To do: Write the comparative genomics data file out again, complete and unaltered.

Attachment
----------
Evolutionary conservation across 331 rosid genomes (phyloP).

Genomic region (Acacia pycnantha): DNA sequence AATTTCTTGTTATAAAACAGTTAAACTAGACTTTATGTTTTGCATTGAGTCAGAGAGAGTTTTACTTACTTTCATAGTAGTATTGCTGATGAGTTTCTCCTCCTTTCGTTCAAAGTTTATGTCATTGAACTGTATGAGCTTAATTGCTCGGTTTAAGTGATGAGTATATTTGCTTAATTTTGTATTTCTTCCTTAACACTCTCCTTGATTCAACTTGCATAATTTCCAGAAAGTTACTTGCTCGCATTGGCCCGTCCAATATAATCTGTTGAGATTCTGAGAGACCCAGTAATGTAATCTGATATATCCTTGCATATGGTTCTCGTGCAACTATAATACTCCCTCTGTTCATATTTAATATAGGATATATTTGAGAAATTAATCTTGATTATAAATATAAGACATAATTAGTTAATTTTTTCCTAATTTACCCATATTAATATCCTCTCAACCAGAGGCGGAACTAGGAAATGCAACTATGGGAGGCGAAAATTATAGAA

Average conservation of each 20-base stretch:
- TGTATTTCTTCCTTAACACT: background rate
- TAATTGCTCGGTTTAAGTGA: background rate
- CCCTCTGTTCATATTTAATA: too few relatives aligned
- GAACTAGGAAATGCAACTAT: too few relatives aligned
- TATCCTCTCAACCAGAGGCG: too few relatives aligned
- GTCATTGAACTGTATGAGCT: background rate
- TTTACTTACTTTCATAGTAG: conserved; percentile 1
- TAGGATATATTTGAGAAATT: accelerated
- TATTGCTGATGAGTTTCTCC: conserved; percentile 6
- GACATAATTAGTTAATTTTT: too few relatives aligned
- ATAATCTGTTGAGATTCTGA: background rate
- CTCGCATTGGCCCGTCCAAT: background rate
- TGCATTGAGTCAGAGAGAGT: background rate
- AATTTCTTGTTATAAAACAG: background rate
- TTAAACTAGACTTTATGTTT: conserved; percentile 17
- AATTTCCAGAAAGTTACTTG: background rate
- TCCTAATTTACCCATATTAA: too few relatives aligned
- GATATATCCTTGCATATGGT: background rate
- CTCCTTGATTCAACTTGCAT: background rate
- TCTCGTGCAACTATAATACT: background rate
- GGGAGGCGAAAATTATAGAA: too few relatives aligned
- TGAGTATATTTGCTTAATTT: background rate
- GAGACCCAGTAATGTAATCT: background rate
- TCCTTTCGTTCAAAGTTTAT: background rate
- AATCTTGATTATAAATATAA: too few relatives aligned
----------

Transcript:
Evolutionary conservation across 331 rosid genomes (phyloP).

Genomic region (Acacia pycnantha): DNA sequence AATTTCTTGTTATAAAACAGTTAAACTAGACTTTATGTTTTGCATTGAGTCAGAGAGAGTTTTACTTACTTTCATAGTAGTATTGCTGATGAGTTTCTCCTCCTTTCGTTCAAAGTTTATGTCATTGAACTGTATGAGCTTAATTGCTCGGTTTAAGTGATGAGTATATTTGCTTAATTTTGTATTTCTTCCTTAACACTCTCCTTGATTCAACTTGCATAATTTCCAGAAAGTTACTTGCTCGCATTGGCCCGTCCAATATAATCTGTTGAGATTCTGAGAGACCCAGTAATGTAATCTGATATATCCTTGCATATGGTTCTCGTGCAACTATAATACTCCCTCTGTTCATATTTAATATAGGATATATTTGAGAAATTAATCTTGATTATAAATATAAGACATAATTAGTTAATTTTTTCCTAATTTACCCATATTAATATCCTCTCAACCAGAGGCGGAACTAGGAAATGCAACTATGGGAGGCGAAAATTATAGAA

Average conservation of each 20-base stretch:
- TGTATTTCTTCCTTAACACT: background rate
- TAATTGCTCGGTTTAAGTGA: background rate
- CCCTCTGTTCATATTTAATA: too few relatives aligned
- GAACTAGGAAATGCAACTAT: too few relatives aligned
- TATCCTCTCAACCAGAGGCG: too few relatives aligned
- GTCATTGAACTGTATGAGCT: background rate
- TTTACTTACTTTCATAGTAG: conserved; percentile 1
- TAGGATATATTTGAGAAATT: accelerated
- TATTGCTGATGAGTTTCTCC: conserved; percentile 6
- GACATAATTAGTTAATTTTT: too few relatives aligned
- ATAATCTGTTGAGATTCTGA: background rate
- CTCGCATTGGCCCGTCCAAT: background rate
- TGCATTGAGTCAGAGAGAGT: background rate
- AATTTCTTGTTATAAAACAG: background rate
- TTAAACTAGACTTTATGTTT: conserved; percentile 17
- AATTTCCAGAAAGTTACTTG: background rate
- TCCTAATTTACCCATATTAA: too few relatives aligned
- GATATATCCTTGCATATGGT: background rate
- CTCCTTGATTCAACTTGCAT: background rate
- TCTCGTGCAACTATAATACT: background rate
- GGGAGGCGAAAATTATAGAA: too few relatives aligned
- TGAGTATATTTGCTTAATTT: background rate
- GAGACCCAGTAATGTAATCT: background rate
- TCCTTTCGTTCAAAGTTTAT: background rate
- AATCTTGATTATAAATATAA: too few relatives aligned